6 Super Easy Healthy Aging Tips That Almost Everyone Can Do

My 87-year-old aunt is
an inspiration. She’s no Iron Nun, she doesn’t
run marathons on the weekend, and thru-hiking isn’t her idea of fun. Aunty
Margaret is just a regular old lady who lives her life with purpose.

Though nobody tells her, I called her old.

In addition to volunteering with the local hospice three times a week, she also cooks her own meals, cleans her own house, and drives her own car (well). My aunty walks like a woman who has somewhere to go. She’d be right at home in any one of the five Blue Zones.

Getting old doesn’t have
to be a downhill slide to decrepitude. You can’t predict the future, but if you
follow these healthy aging tips you’ll at least
be tipping the odds in your favor.

Take the Stairs

Our gym is on the first
floor. I’m always gobsmacked by how many people (especially those who are young
and in good shape) make a beeline for the elevator.

Taking the stairs has
been our m.o. for years. Even when we lived in a high rise, my spouse and I
would routinely walk up the 12 flights to our apartment. We did it because the
elevator kept breaking down, but also to stay fit and active.

There are lots of
benefits to taking the stairs besides not getting stuck in a small space with a
group of strangers. Among other things, it leads to stronger joints and
muscles, aids weight loss, and helps our bodies produce endorphins.

Train yourself to always
take the stairs. That way, if you’re ever faced with an ‘out of order’ sign on
the elevator you’ll still be able to get where you’re going. You could also
view stair climbing as an opportunity to have a mini workout.

If you have health
issues, try walking one flight and then riding up the rest of the way. Approach
it mindfully, and talk to your doctor if you’re unsure, but don’t underestimate
your body’s ability. We’re often capable of much more than we give ourselves
credit for.

Stay Aware

The great thing about
growing older is that other people’s opinions don’t matter as much. With the
angst of our younger years in the rear view mirror, being comfortable in our own
skin is easy.

Unfortunately, elderly
folks can take this a bit too far. They’ll interrupt, gossip too loudly, and
forget their table manners. While this could be an early symptom of Alzheimer’s, people often
view growing older as an excuse to behave poorly.

Take note of how you
show up in the world. Question yourself constantly. Are you courteous,
compassionate, and mannered? Do you treat others respectfully, regardless of
their place in society?

The more you think about
these things, the longer they’ll remain front-of-mind. Staying aware may not
contribute directly to your physical health, but aging gracefully definitely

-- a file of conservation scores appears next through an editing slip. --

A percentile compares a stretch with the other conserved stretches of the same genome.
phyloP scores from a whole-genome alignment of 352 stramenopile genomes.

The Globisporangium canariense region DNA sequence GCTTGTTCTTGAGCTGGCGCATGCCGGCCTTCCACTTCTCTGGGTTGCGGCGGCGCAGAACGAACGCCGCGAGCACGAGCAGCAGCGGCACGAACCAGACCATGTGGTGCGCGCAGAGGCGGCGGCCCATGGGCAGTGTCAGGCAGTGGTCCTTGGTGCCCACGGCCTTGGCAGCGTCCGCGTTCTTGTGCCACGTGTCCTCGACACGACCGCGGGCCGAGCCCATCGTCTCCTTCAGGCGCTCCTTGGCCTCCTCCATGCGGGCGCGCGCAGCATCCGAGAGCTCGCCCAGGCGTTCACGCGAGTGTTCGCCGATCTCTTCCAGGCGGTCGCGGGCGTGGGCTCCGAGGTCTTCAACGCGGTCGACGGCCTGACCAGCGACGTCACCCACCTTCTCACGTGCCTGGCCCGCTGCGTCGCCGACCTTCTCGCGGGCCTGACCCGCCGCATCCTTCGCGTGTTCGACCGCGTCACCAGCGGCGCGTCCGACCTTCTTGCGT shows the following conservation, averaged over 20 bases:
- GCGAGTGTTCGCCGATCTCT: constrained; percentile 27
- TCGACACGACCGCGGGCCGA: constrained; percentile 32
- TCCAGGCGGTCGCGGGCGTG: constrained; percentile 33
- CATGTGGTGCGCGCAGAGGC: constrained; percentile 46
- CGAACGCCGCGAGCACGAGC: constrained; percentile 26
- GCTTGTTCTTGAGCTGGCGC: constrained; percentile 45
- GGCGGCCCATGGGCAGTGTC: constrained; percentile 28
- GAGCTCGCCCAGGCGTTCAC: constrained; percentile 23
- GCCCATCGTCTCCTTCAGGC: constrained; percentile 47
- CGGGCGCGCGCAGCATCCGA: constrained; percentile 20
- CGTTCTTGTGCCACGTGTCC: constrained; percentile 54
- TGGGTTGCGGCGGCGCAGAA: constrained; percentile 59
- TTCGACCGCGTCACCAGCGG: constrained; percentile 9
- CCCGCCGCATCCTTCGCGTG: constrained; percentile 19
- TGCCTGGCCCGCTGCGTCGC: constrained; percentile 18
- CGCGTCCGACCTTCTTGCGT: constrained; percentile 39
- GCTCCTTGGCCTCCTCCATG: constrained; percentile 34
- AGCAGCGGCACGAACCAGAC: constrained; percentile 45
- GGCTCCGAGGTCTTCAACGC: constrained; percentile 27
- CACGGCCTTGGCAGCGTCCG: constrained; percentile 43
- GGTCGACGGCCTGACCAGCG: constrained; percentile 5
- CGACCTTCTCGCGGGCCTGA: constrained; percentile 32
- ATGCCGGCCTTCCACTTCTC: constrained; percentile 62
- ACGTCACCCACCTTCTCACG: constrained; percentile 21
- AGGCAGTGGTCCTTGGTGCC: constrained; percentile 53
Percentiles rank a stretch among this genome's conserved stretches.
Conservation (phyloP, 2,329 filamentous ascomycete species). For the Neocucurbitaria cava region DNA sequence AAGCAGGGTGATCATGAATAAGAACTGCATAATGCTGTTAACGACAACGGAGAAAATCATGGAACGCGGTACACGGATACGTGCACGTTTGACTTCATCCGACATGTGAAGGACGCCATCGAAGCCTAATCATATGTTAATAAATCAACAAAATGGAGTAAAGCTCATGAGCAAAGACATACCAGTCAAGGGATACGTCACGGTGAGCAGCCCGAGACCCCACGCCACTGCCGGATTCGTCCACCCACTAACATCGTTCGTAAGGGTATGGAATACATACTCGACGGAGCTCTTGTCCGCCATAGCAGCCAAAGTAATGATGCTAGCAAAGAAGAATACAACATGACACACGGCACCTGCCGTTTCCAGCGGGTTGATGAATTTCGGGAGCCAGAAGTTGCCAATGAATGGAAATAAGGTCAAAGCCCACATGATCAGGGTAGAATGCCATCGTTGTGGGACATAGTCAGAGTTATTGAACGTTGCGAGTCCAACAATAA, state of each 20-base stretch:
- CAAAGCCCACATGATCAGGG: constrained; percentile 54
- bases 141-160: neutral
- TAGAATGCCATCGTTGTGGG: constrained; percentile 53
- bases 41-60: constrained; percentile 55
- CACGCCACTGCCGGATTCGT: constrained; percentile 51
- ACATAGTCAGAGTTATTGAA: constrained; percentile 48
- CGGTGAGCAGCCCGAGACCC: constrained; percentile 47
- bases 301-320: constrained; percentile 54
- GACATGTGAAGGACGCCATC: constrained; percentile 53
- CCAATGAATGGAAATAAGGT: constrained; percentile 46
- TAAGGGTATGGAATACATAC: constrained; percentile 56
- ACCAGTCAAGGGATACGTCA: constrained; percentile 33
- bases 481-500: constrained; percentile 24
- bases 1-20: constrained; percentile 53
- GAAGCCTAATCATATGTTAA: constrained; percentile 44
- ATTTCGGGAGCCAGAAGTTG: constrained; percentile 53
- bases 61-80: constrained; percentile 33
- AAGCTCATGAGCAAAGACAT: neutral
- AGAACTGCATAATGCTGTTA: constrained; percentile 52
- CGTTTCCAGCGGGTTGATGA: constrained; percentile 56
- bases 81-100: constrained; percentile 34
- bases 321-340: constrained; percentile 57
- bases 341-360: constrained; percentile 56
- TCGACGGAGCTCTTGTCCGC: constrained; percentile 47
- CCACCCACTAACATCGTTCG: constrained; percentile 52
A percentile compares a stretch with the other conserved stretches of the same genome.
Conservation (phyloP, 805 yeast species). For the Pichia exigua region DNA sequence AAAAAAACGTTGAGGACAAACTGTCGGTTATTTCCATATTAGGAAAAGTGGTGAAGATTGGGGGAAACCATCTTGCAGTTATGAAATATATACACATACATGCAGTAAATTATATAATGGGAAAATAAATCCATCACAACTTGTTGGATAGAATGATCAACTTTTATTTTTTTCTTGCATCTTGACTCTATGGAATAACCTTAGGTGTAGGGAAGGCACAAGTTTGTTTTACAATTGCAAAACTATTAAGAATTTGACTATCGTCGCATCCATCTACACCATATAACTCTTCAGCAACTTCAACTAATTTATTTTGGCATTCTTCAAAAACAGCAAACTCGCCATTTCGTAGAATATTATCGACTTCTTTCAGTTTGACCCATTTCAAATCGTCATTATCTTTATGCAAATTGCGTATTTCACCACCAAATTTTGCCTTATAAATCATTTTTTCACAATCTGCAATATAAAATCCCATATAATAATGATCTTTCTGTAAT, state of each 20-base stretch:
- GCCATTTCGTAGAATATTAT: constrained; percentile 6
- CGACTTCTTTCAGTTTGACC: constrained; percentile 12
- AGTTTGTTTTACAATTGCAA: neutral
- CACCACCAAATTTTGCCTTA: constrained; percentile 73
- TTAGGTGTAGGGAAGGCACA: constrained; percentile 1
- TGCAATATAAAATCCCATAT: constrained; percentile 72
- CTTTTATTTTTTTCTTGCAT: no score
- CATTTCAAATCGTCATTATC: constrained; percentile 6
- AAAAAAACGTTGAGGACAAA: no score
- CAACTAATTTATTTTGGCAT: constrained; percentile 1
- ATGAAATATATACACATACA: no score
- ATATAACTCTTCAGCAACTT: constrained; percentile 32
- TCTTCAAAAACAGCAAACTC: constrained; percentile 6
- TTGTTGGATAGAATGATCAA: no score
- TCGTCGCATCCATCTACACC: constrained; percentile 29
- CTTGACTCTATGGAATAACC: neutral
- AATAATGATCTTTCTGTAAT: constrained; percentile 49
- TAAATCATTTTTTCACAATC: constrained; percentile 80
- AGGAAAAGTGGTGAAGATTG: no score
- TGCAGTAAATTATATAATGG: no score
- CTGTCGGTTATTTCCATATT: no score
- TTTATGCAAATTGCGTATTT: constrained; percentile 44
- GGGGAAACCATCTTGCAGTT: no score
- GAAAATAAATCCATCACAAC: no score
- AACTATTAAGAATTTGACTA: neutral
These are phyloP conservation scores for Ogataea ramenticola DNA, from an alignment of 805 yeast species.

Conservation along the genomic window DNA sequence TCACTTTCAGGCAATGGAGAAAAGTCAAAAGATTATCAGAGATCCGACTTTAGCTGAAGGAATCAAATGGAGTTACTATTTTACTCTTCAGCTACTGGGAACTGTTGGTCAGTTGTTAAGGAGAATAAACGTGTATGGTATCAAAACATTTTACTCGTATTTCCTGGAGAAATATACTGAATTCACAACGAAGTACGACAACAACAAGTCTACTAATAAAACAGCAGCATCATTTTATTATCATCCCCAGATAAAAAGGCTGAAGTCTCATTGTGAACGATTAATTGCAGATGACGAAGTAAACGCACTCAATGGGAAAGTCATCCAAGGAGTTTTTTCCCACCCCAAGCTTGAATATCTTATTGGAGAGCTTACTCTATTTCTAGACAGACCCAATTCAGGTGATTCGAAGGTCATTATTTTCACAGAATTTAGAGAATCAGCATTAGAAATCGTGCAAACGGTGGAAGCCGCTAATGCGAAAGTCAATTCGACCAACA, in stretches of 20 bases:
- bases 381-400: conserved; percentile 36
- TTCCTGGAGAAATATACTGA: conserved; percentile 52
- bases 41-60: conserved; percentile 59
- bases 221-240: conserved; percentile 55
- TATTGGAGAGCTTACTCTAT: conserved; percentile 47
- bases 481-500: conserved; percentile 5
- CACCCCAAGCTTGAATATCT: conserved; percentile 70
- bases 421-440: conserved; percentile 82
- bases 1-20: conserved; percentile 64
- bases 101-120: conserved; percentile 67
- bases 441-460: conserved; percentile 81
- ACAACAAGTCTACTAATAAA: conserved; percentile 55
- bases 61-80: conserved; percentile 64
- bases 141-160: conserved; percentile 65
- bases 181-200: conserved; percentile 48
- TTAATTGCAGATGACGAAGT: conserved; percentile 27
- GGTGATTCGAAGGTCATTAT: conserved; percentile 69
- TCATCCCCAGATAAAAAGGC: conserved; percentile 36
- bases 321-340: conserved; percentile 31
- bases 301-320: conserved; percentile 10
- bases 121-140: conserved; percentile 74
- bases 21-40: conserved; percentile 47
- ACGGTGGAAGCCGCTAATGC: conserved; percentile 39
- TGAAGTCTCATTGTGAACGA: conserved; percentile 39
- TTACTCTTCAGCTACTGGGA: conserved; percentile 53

plays a role in healthy aging.

Eat Your Beans

The Blue Zones Diet, which
comprises health secrets of the world’s longest-lived people, is big on beans.
According to Dan Buettner, the cornerstone of every longevity diet in the world
is about a cup of beans per day.

Instead of looking for a
longevity supplement, he recommends buying beans. With good reason, too. Beans
offer an array of health benefits and are
especially beneficial if you’re focusing on after-40 nutrition.

They’re high in fiber, a
good source of protein, packed with antioxidants, and low in fat. Beans are
also inexpensive and extremely versatile, which makes them easy to incorporate
into your budget as well as your diet.

Stay Socially Active

Seniors often struggle with loneliness. Sadly, this is
a symptom of old age. Your peer group, spouse, and older family members begin
passing away. It’s the cycle of life. We often get complacent as we grow older,
relying on our current social circle for company.

This is one of the
reasons my aunt is still so sprightly. She’s very active in her community and
makes a point of engaging with people on a regular basis. There’s a tendency
among older people to not want to go out as much. They prefer to stay home and
watch TV.

This is problematic on
two levels. Firstly, it reduces your contact with the outside world, which in
turn diminishes your ability to stay aware. If you never interact with people,
how will you know if you’re behaving well?

Secondly, if you rarely
go out, you won’t meet new people or make new friends. You lose the
ability to hold a decent conversation. Even small talk becomes challenging.
When your only point of reference is what you see on television, you quickly
lose grip on reality.

Take Charge of Your Health

In his latest book, The Blue Zones of Happiness, longevity expert Dan Buettner says the world’s happiest people all share a number of traits, one of which is visiting the doctor and dentist for regular checkups.

Proactively managing
your health is a key part of aging well. It’s easy to
ignore when you’re younger and still in good shape, but that’s exactly when you
should be focusing on your health.

Keeping your body
healthy is easier and cheaper than trying to fix it when things start to go
wrong. Don’t underestimate the value of seeing a dental hygienist every six
months or testing for specific illnesses, such as breast cancer or diabetes,
especially if they run in your family.

Be Careful of Your Words

Don’t buy into the myths about aging. Yes, your
eyesight might deteriorate, your joints might stiffen, and sex may not be as
frequent, but none of that is necessarily a given.

Use your words wisely. Avoid saying things like “At my age, it’s no wonder I [fill in the blank].” Instead, don’t say anything at all. Do daily eye exercises, take up Pilates or yoga, occupy your mind with brain games.

Maybe you’ll still end
up with reading glasses and creaky knees, but maybe you won’t. Healthy aging is a grand
adventure. You won’t avoid old age but getting there will be a lot more fun.

How do you feel about
growing older? Do you think healthy aging is in your hands or do you feel like
it’s out of your control? Let’s have a conversation!